The best way to understand how salary sacrifice can save employees and employers money is with real word examples. In this article we'll show how setting up a salary sacrifice pension scheme benefits both by reducing National Insurance.
For our examples we're using a rounded UK average employee salary of £40,000. This is based on information published by The Office for National Statistics (ONS) on average UK salary. The most recent analysis shows mean average salary in the UK in 2020 was £38,600 for full-time employees.
Our pension salary sacrifice examples show two ways to treat the savings made after implementation:
In both scenarios the employer also makes a saving on their National Insurance contributions. These examples show the employer savings for one employee but they scale in line with your company size. Larger businesses can make bigger savings.
Our first example is based on the rounded average UK salary of £40,000 and legal minimum auto enrolment pension contributions.
The minimum auto enrolment contribution to an employee’s pension savings is 8% of qualifying earnings. Employers must pay at least 3% and the employee the remaining 5%.
Qualifying earnings include salary, wages, commission, bonuses, overtime, statutory sick pay and statutory parental leave pay (maternity, paternity and adoption pay).
Note how the employees' National Insurance is based on their taxable income which is calculated before their pension contribution of £2,000.
Note how the employers' National Insurance is based on the employee's gross salary.
The employee sacrifices £2,000 from their gross salary, which they previously paid into their pension. This lowers their NI contribution and increases their take home pay.
The employer pays the full pension contribution which previously included an employee contribution. This contribution is made before the gross salary calculation and therefore lowers the employer NI contribution. The result is that the employer saves money.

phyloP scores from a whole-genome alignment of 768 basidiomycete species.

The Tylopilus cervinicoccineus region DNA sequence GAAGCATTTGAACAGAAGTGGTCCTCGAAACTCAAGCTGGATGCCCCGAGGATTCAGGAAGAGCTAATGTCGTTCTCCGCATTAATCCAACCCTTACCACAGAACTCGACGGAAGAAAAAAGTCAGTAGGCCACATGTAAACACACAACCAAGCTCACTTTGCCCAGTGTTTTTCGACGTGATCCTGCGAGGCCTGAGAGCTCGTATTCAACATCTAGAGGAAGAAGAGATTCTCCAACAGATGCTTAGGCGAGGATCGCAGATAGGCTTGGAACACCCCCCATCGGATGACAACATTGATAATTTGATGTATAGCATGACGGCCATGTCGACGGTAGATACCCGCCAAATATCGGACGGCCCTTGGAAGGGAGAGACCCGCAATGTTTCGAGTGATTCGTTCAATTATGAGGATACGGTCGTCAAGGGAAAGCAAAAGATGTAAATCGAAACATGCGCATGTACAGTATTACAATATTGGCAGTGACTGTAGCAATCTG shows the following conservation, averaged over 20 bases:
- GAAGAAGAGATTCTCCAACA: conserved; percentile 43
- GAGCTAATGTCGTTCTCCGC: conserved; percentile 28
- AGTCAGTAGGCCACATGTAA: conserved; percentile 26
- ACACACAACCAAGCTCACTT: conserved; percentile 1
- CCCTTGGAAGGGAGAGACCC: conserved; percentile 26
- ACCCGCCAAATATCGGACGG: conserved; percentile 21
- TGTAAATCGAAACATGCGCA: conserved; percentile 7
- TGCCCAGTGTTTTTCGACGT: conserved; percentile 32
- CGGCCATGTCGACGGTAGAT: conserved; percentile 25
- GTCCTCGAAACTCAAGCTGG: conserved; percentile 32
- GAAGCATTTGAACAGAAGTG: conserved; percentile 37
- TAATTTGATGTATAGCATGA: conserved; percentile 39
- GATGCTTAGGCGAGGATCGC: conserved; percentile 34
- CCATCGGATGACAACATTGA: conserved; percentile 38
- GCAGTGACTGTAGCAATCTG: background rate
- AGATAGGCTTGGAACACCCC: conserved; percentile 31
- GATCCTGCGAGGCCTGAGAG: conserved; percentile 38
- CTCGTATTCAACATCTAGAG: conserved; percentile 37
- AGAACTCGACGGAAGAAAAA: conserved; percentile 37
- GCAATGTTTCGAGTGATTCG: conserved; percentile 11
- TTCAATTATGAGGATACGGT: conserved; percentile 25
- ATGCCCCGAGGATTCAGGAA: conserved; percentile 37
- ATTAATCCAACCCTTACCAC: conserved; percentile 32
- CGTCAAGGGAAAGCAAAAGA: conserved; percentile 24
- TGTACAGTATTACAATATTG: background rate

Note how the employee further sacrifices their gross salary to match their pre-salary sacrifice take home pay. In turn this further reduces their taxable income and their NI contribution. With this salary sacrifice arrangement an increased their employer pension contribution takes place of the previous saving.
Note how gross salary is further reduced meaning lower NI contributions and a greater reduction in the total employer cost. The Salary Sacrifice Employer Pension Contribution is further increased.
An employee may like to increase their auto enrolment pension contributions above the minimum threshold. Many employers also match their employee's workplace pension contributions so both are adding the same percentage.
For these examples we'll continue to use our rounded UK average salary of £40,000. Instead of the minimum contributions we'll use an employee contribution of 8% which is matched by the employer.
Compared to the previous pre-salary sacrifice example the employee pension contribution has increased by £1,200 to £3,200.
Compared to the previous pre-salary sacrifice example, employer pension contributions have increased by £2,000 to £3,200 to match the employee.
The employee sacrifices £3,200 from their gross salary, which they previously paid into their pension. The increase in take home pay is higher than the previous example as the savings scale up with higher contributions.
The employer pays the full pension contribution which previously included an employee contribution. This contribution is made before the gross salary calculation and therefore lowers the employer NI contribution. Like the employee, the employer saves more money when pension contributions are higher compared to the pre-salary sacrifice arrangement.
The employee agrees to reduce their gross salary in order to match their pre-salary sacrifice take home pay. In turn this further reduces their taxable income and their NI contribution. With this salary sacrifice arrangement an increased employer pension contribution takes place of the previous saving.
The further reduced gross salary results in lower NI contributions and a greater reduction in the total employer cost. The salary sacrifice employer pension contribution is further increased meaning the employee saves more for their retirement.
For a bespoke example based on your business use our salary sacrifice pension calculator. You'll see how much businesses and employees can save by switching to a more tax efficient pension scheme.
Speak to a Penfold salary sacrifice expert. A member of our team can produce a free, custom analysis on the savings your business could make.
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